The Political Economy of International Standard Setting in Financial Reporting: How the United States Led the Adoption of IFRS Across the World

Northwestern Journal of International Law & Business, Sep 2017

Abstract: Historically, every country had its own accounting standards, each merging to some extent with its local corporate, labor, and tax laws. No matter how undesirable, it was natural to expect differences among nations. Globalization made these differences so impractical that from corporate leaders to accountants to government officials, many pushed for harmonized accounting standards. Pursuing this goal, a private international organization was created to set standards for the world. Currently around 120 countries require or permit International Financial Reporting Standards (IFRS), however, the United States is yet to make a decision to adopt these international standards. The adoption of IFRS in the United States would, in theory, be easier compared to the experience of the European Union. The EU mandated that all publicly traded firms use IFRS in their consolidated financial statements from 2005 onwards. Several issues are yet to be resolved, but Europe managed to achieve what was once thought to be an insuperable task in coordinating a common standard for its Member States. If the adoption of IFRS in the United States would be easier than the EU experience, why has the United States not adopted IFRS? With this paper, I argue that IFRS are a set of U.S. supported Anglo-American accounting standards. Further, that the reason for creating IFRS was not necessarily for the United States to adopt them but to convert the patchwork of accounting standards around the world into a single system that is similar to U.S. GAAP.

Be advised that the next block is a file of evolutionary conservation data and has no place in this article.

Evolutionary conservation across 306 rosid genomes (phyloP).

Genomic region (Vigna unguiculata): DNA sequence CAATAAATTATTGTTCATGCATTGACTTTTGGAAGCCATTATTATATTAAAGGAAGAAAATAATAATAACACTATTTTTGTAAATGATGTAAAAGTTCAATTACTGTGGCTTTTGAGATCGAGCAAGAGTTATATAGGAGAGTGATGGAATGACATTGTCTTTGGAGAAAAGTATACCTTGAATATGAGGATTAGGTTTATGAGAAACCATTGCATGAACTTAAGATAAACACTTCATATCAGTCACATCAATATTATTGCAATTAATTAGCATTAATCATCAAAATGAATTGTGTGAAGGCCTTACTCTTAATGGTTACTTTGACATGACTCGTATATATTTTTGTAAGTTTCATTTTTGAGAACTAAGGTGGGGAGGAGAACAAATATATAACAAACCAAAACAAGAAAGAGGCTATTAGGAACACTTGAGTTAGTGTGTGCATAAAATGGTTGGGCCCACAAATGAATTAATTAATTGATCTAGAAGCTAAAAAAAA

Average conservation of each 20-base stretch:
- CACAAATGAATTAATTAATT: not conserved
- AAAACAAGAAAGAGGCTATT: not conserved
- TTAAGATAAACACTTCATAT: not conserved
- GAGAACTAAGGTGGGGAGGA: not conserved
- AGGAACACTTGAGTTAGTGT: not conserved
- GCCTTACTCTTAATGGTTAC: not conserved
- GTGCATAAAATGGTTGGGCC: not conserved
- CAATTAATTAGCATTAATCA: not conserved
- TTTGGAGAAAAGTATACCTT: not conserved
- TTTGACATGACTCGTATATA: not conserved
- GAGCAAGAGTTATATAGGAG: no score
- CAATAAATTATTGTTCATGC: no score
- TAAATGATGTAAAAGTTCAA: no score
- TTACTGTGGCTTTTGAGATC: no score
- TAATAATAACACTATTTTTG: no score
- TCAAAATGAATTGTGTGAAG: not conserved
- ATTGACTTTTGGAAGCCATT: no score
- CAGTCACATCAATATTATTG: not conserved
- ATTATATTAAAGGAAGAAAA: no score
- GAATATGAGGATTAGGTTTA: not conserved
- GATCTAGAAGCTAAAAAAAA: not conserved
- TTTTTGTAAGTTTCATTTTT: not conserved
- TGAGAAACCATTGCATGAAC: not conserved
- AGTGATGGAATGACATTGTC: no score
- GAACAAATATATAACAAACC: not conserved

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The Political Economy of International Standard Setting in Financial Reporting: How the United States Led the Adoption of IFRS Across the World